Consumption of atmospheric methane by soil in a lowland broadleaf mixed forestšek J., Acosta M., Stellner S., Šigut L., Pavelka M. (2018): Consumption of atmospheric methane by soil in a lowland broadleaf mixed forest. Plant Soil Environ., 64: 400-406.
download PDF

Soils of forest ecosystems can release or consume methane (CH4) depending on their specific hydrological regime. Our study reported the consumption of CH4 by soil in a lowland broadleaf mixed temperate forest in the Czech Republic (Central Europe). The motivation of our study was to determine the importance of CH4 fluxes in context of carbon dioxide (CO2) fluxes of a broadleaf mixed forest. CH4 and CO2 emissions from the soil were measured during the 2016 vegetation season on a long transect applying the chamber technique. The average daily consumption of atmospheric CH4 by the forest soil ranged from 0.83 to 1.15 mg CH4-C/m2/day. This consumption of CH4 during summer and autumn periods was not significantly affected by soil temperature and soil moisture. However, during spring period the consumption of CH4 was positively significantly affected by soil temperature and moisture. Estimated amount of carbon (CH4-C) consumed by the forest soil makes up a very small part of carbon (CO2-C) participated in the ecosystem carbon cycle.

Acosta Manuel, Darenova Eva, Dušek Jiří, Pavelka Marian (2017): Soil carbon dioxide fluxes in a mixed floodplain forest in the Czech Republic. European Journal of Soil Biology, 82, 35-42
Acosta Manuel, Pavelka Marian, Montagnani Leonardo, Kutsch Werner, Lindroth Anders, Juszczak Radosław, Janouš Dalibor (2013): Soil surface CO2 efflux measurements in Norway spruce forests: Comparison between four different sites across Europe — from boreal to alpine forest. Geoderma, 192, 295-303
Aubinet M., Vesala T., Papale D. (eds.) (2012): Eddy Covariance. Dordrecht, Springer.
Castro Mark S., Steudler Paul A., Melillo Jerry M., Aber John D., Bowden Richard D. (1995): Factors controlling atmospheric methane consumption by temperate forest soils. Global Biogeochemical Cycles, 9, 1-10
Crill Patrick M. (1991): Seasonal patterns of methane uptake and carbon dioxide release by a temperate woodland soil. Global Biogeochemical Cycles, 5, 319-334
Dörr Helmut, Katruff Luisa, Levin Ingeborg (1993): Soil texture parameterization of the methane uptake in aerated soils. Chemosphere, 26, 697-713
Grosso S. J. Del, Parton W. J., Mosier A. R., Ojima D. S., Potter C. S., Borken W., Brumme R., Butterbach-Bahl K., Crill P. M., Dobbie K., Smith K. A. (2000): General CH 4 oxidation model and comparisons of CH 4 Oxidation in natural and managed systems. Global Biogeochemical Cycles, 14, 999-1019
Hollander M., Wolfe D.A., Chicken E. (2014): Nonparametric Statistical Methods. Hoboken, New Jersey, John Wiley & Sons, Inc., 204–211.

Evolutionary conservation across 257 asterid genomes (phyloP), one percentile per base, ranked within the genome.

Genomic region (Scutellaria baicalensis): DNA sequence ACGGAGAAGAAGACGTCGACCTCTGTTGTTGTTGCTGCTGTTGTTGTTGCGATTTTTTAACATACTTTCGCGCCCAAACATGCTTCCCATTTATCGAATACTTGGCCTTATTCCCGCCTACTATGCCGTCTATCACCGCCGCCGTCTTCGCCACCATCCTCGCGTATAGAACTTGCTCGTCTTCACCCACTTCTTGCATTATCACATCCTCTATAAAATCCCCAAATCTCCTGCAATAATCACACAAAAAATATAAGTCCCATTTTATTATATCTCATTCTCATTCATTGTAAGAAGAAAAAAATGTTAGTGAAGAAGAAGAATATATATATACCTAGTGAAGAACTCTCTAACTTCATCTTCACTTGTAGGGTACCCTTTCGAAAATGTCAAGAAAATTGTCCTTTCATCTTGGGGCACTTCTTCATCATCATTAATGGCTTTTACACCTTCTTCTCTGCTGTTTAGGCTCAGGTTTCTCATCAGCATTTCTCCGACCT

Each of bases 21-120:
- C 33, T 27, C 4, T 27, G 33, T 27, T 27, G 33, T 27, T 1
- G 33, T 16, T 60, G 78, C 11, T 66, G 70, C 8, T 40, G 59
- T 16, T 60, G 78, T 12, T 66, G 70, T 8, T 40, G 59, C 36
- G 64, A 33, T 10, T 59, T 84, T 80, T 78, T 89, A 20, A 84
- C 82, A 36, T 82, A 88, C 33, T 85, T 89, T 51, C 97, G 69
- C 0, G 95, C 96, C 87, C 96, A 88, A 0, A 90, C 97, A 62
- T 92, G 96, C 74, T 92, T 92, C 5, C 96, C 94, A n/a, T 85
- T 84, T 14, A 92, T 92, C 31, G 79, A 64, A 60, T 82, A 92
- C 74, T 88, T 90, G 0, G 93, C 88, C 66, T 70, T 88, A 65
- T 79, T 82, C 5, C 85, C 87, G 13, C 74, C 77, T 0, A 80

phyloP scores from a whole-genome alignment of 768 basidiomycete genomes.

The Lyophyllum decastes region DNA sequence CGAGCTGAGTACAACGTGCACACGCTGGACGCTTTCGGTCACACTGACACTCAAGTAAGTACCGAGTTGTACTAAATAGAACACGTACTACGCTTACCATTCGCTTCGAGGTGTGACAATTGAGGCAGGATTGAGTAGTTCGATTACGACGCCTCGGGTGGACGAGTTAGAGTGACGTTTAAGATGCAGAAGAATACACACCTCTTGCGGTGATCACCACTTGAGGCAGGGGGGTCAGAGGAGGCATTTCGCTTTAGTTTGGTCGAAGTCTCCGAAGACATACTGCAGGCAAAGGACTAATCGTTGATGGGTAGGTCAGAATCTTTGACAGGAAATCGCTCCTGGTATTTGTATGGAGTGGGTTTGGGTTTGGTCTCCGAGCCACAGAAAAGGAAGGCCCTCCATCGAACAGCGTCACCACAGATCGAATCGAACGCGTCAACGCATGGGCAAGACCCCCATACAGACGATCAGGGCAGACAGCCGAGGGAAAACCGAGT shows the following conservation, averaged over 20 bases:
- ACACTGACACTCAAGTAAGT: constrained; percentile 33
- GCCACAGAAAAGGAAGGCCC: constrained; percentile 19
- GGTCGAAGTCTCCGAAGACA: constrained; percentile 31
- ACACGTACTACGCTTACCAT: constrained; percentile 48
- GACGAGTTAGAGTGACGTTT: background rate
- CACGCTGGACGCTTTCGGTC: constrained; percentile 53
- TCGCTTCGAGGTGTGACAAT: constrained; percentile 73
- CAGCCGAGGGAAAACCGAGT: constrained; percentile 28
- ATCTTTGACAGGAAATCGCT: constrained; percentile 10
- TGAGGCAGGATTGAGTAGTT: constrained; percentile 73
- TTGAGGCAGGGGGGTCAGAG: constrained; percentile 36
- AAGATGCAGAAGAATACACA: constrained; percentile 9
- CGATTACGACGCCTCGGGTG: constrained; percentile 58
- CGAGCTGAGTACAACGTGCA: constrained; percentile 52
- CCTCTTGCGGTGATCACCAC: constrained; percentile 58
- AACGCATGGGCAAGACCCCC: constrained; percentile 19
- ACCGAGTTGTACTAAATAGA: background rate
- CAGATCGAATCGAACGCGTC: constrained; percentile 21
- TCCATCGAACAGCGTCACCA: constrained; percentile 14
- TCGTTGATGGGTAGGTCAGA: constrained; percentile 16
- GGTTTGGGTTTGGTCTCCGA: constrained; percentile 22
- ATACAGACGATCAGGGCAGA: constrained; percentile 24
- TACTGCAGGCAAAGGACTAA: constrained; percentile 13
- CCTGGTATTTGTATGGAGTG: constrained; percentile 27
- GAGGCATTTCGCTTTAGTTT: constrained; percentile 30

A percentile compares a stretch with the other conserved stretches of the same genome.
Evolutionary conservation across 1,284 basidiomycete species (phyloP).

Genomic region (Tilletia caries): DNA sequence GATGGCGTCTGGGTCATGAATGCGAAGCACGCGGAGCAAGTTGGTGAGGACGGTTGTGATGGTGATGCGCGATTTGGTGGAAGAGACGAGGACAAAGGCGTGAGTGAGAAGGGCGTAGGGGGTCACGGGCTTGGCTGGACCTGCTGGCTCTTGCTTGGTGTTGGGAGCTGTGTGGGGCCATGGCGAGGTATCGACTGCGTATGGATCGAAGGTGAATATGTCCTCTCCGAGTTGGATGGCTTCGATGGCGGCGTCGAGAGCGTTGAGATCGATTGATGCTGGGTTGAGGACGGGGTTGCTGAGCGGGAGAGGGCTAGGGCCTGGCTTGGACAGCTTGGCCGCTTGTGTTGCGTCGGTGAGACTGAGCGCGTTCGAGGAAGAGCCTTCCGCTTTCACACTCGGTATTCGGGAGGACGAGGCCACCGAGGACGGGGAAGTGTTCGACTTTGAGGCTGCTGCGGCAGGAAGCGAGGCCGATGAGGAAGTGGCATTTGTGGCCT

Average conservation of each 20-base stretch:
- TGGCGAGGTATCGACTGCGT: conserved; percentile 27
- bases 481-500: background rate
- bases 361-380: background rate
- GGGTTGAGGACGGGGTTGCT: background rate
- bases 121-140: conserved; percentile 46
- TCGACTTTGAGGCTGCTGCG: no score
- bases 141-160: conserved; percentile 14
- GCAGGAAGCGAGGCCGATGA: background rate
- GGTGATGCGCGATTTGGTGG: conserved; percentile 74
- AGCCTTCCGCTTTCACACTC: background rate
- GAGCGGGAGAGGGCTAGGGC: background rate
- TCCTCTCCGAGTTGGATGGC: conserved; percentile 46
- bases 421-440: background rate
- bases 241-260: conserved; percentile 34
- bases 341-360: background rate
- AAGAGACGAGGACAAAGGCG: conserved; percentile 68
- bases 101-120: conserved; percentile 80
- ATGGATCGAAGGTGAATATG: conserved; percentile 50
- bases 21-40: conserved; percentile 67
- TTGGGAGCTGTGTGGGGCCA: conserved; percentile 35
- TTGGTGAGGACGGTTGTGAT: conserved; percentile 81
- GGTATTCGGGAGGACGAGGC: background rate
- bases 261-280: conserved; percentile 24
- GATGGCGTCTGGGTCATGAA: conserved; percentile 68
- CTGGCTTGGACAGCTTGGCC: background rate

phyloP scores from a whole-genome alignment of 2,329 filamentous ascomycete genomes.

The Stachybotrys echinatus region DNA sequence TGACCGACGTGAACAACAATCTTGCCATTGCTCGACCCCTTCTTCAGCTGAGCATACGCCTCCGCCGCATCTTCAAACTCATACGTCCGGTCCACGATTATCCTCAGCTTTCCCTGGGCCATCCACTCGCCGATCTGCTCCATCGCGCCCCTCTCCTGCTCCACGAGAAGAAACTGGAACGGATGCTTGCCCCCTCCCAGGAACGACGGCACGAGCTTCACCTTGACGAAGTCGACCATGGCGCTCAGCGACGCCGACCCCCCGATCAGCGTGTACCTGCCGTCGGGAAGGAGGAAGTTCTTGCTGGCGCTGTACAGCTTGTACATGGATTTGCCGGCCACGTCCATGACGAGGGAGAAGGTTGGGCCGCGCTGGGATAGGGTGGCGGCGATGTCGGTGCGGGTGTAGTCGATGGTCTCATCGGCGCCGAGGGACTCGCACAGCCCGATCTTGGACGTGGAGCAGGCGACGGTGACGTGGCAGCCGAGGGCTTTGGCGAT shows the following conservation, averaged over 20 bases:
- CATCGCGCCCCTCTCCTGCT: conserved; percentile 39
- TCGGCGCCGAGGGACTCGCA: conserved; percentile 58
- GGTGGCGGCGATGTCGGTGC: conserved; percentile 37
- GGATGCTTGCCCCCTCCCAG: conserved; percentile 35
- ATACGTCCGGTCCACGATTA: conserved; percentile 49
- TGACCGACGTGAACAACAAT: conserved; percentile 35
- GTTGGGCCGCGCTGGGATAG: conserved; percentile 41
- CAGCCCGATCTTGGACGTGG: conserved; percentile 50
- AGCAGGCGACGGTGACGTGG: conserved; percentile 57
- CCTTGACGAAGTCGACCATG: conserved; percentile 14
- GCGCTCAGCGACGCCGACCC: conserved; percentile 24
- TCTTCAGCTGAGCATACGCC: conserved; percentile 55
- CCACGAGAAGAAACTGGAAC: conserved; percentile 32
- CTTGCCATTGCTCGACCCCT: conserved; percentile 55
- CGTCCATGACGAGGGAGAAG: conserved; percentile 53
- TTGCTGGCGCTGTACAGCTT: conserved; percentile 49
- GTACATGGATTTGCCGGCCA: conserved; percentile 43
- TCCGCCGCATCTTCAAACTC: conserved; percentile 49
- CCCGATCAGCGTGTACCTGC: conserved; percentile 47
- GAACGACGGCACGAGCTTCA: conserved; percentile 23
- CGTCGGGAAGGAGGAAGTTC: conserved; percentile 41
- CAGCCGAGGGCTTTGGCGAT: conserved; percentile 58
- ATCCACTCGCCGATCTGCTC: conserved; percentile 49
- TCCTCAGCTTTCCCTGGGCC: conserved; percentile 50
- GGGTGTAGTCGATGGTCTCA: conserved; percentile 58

Kang Ronghua, Mulder Jan, Duan Lei, Dörsch Peter (2017): Spatial and temporal variability of soil nitric oxide emissions in N-saturated subtropical forest. Biogeochemistry, 134, 337-351
Khalil M.I., Baggs E.M. (2005): CH4 oxidation and N2O emissions at varied soil water-filled pore spaces and headspace CH4 concentrations. Soil Biology and Biochemistry, 37, 1785-1794
King G.M., Adamsen A.P.S. (1992): Effects of temperature on methane consumption in a forest soil and in pure cultures of the methanotroph methylomonas rubra. Applied and Environmental Microbiology, 58: 2758–2763.
Kolb Steffen (2009): The quest for atmospheric methane oxidizers in forest soils. Environmental Microbiology Reports, 1, 336-346
Maier Martin, Paulus Sinikka, Nicolai Clara, Stutz Kenton, Nauer Philipp (2017): Drivers of Plot-Scale Variability of CH4 Consumption in a Well-Aerated Pine Forest Soil. Forests, 8, 193-
Murguia-Flores Fabiola, Arndt Sandra, Ganesan Anita L., Murray-Tortarolo Guillermo, Hornibrook Edward R. C. (2018): Soil Methanotrophy Model (MeMo v1.0): a process-based model to quantify global uptake of atmospheric methane by soil. Geoscientific Model Development, 11, 2009-2032
Pitz Scott, Megonigal J. Patrick (2017): Temperate forest methane sink diminished by tree emissions. New Phytologist, 214, 1432-1439
R Core Team (2017): R: A Language and Environment for Statistical Computing. Vienna, R Foundation for Statistical Computing. Available at
Schlesinger W.H. (2012): Biogeochemistry: An Analysis of Global Change. 3rd Edition. New York, Elsevier/Academic Press.
Shvaleva A., Lobo-do-Vale R., Cruz C., Castaldi S., Rosa A.P., Chaves M.M., Pereira J.S. (2011): Soil-atmosphere greenhouse gases (CO<sub>2</sub>, CH<sub>4</sub> and N<sub>2</sub>O) exchange in evergreen oak woodland in southern Portugal. Plant, Soil and Environment, 57, 471-477
Siegel S., Castellan N.J. (1988): Non Parametric Statistics for the Behavioural Sciences. New York, MacGraw Hill Int., 213–214.
Striegl Robert G. (1993): Diffusional limits to the consumption of atmospheric methane by soils. Chemosphere, 26, 715-720
Tian Hanqin, Chen Guangsheng, Lu Chaoqun, Xu Xiaofeng, Hayes Daniel J., Ren Wei, Pan Shufen, Huntzinger Deborah N., Wofsy Steven C. (2015): North American terrestrial CO2 uptake largely offset by CH4 and N2O emissions: toward a full accounting of the greenhouse gas budget. Climatic Change, 129, 413-426
WMO (2016): World Meteorological Organization. Greenhouse Gas Bulletin 12. Geneva.
download PDF

© 2022 Czech Academy of Agricultural Sciences | Prohlášení o přístupnosti